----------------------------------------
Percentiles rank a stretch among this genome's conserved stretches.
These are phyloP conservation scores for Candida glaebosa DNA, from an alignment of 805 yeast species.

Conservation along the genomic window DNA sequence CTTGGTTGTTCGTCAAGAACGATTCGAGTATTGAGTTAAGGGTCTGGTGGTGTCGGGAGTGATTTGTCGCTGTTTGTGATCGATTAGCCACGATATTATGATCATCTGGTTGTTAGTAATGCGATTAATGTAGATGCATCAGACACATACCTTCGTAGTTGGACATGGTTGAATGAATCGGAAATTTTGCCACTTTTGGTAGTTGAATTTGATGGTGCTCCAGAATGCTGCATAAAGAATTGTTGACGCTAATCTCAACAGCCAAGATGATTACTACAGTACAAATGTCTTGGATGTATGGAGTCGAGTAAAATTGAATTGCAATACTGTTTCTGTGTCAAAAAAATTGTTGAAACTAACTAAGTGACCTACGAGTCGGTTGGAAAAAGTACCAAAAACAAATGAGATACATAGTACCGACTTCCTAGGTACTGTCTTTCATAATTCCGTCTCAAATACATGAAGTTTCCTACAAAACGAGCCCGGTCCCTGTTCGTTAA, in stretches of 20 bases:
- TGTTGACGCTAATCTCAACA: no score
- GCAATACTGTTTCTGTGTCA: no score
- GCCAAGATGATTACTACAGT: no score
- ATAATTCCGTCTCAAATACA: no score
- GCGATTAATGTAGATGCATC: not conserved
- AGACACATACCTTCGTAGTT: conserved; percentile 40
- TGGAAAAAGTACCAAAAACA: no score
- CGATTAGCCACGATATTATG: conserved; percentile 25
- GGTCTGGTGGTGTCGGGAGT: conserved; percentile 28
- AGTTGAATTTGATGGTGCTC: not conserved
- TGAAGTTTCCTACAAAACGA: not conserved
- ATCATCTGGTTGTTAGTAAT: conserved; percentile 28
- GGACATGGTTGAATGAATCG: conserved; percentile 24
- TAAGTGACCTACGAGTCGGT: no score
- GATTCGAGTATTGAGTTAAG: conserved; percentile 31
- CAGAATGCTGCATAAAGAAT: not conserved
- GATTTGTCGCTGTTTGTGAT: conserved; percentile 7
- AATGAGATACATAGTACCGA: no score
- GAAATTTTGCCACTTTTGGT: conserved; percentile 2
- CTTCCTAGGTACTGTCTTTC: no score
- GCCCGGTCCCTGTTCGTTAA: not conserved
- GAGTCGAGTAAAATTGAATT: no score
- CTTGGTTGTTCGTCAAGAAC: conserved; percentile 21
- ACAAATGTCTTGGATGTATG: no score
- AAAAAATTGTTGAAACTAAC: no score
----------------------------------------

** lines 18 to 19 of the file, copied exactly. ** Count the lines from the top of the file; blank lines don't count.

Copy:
- GATTCGAGTATTGAGTTAAG: conserved; percentile 31
- CAGAATGCTGCATAAAGAAT: not conserved